eBay, Airbnb and others to provide HMRC with data on up to five million users

New rules that require sites to provide government with personal and financial information on online sellers come into effect this week, with first submissions to be made in January 2025

Popular platforms such as eBay and Airbnb are among those in scope of new rules that have come into effect requiring websites to provide government with personal and financial information on millions of citizens selling goods and services online.

From 1 January, online marketplaces and sales platforms are obliged to provide to HM Revenue and Customs with user data including names, addresses, and dates of birth, as well as bank account and National Insurance details and information on sales made through the platform in question.

Projections previously made in a policy paper indicate that government expects to receive such information on between two and five million individuals and businesses selling from and into the UK market.

“Customer experience for these sellers is expected to improve as they will receive a copy of the information that has been submitted to a tax authority,” the paper adds. “This should help them to declare the right income and may make complying with their tax obligations easier.”

HMRC has previously had the ability to request data from UK-based platforms. But the new regulations implemented across all countries that take part in the Organisation for Economic Co-operation and Development mean that such data must now be provided proactively to national tax authorities – each of which can now, in turn, share information with one another in cases where a seller is providing goods to another country.

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In the UK, anyone earning more than £1,000 a year from selling goods online is required to complete an annual self-assessment process and pay the necessary income tax on their earnings. HMRC has indicated that the new measures will support such people in ensuring their tax affairs are in order, while enabling government to better crack down on deliberate avoidance.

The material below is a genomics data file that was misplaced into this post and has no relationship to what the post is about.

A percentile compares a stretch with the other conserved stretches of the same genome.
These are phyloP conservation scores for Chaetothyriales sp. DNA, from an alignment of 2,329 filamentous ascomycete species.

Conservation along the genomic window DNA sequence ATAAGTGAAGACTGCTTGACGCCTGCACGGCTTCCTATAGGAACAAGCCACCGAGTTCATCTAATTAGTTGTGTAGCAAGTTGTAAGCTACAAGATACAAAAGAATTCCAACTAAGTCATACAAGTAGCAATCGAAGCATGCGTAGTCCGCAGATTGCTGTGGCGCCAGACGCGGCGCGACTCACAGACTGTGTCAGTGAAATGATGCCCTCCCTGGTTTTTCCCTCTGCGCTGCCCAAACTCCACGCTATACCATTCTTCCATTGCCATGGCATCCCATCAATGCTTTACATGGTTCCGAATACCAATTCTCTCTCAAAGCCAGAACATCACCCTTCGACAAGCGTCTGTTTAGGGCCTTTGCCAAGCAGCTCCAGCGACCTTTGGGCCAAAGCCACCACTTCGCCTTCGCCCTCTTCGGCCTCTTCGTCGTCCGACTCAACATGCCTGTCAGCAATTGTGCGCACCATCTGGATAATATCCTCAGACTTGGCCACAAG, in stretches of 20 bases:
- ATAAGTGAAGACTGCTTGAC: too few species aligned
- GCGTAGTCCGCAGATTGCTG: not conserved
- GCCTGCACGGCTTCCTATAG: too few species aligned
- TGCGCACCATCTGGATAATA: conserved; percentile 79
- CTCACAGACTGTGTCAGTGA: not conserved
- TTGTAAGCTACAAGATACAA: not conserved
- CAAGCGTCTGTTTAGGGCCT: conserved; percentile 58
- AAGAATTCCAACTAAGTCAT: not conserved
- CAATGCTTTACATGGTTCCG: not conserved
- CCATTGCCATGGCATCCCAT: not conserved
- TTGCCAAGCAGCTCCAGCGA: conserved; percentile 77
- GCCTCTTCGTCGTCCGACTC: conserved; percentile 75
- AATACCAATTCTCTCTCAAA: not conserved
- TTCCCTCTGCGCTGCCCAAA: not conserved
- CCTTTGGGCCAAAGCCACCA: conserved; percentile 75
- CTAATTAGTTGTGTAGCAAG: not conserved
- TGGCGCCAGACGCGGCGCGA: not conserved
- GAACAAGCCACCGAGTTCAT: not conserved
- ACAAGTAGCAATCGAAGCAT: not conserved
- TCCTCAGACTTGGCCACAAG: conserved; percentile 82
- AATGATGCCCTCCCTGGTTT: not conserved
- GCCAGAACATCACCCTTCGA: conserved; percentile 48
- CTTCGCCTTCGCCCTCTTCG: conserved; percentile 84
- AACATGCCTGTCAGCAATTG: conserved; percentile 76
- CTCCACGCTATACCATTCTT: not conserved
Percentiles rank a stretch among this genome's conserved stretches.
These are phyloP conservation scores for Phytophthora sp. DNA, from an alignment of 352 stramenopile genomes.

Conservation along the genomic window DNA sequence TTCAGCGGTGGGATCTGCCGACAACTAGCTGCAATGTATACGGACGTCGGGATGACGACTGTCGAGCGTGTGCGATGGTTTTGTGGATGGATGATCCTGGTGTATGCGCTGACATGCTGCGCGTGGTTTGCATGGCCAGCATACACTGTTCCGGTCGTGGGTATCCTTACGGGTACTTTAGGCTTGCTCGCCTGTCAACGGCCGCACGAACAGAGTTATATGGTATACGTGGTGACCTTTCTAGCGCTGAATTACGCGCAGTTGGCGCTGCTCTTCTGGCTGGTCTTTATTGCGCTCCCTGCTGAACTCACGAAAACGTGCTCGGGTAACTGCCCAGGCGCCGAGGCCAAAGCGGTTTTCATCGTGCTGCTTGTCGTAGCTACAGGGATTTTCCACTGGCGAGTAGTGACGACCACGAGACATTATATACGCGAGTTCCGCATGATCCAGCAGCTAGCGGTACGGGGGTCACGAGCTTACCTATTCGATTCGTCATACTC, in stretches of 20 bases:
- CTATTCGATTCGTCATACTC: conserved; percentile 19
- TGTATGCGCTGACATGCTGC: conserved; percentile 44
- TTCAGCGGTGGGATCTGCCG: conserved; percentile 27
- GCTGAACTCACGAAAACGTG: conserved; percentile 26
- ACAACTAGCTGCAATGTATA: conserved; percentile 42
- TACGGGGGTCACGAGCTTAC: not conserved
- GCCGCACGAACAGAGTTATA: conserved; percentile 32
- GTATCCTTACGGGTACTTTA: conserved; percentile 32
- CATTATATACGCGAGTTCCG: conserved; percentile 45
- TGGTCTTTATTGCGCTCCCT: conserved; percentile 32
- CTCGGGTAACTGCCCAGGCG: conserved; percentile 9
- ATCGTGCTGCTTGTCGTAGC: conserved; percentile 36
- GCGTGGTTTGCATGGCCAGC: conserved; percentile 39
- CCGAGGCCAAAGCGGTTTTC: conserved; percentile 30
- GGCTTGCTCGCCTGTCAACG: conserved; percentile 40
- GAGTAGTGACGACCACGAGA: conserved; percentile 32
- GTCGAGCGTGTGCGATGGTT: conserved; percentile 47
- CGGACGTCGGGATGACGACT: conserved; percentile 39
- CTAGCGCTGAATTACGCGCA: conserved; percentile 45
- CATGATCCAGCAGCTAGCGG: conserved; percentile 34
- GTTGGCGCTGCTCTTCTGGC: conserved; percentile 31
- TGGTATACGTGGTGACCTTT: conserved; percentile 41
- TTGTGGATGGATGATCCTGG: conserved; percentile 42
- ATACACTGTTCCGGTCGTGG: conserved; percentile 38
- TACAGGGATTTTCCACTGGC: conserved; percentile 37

“These new rules will support our work to help online sellers get their tax right first time. They will also help us detect any deliberate non-compliance, ensuring a level playing field for all taxpayers,” said an HMRC spokesperson. 

The department’s guidance defines the companies in scope of the regulations as “any digital platform – for example a website or mobile phone app – that handles and enables the sale of goods and services from individuals and/or businesses to customers”. This includes retail, auction and second-hand sales platforms such as eBay and Vinted, as well as property let sites such as Airbnb and those – like Fiverr or Upwork – enabling freelance workers to offer their services.

“This measure is expected to have a significant impact on UK digital platform operators who will have to collect specific pieces of information about sellers, which some platforms will not already collect,” the guidance adds. “UK platforms will have to verify that information, collate and report it to enable the seller to be identified and matched with data HMRC holds, identify the residency of the seller and the jurisdiction in which a property is located. There will be one-off costs which will include familiarisation with the change and could also include updating their website or software to collect more information, updating their IT and training staff to provide information to tax authorities in XML schema format, training staff to implement the new information collection and verification processes, and communicating the changes to sellers using the platform.”

Initial estimates are that the measure will cost HMRC £36.7m to deliver, including implementation costs and salaries for 24 full-time equivalent civil servants dedicated to supporting the new data-collecting regime.

Sam Trendall

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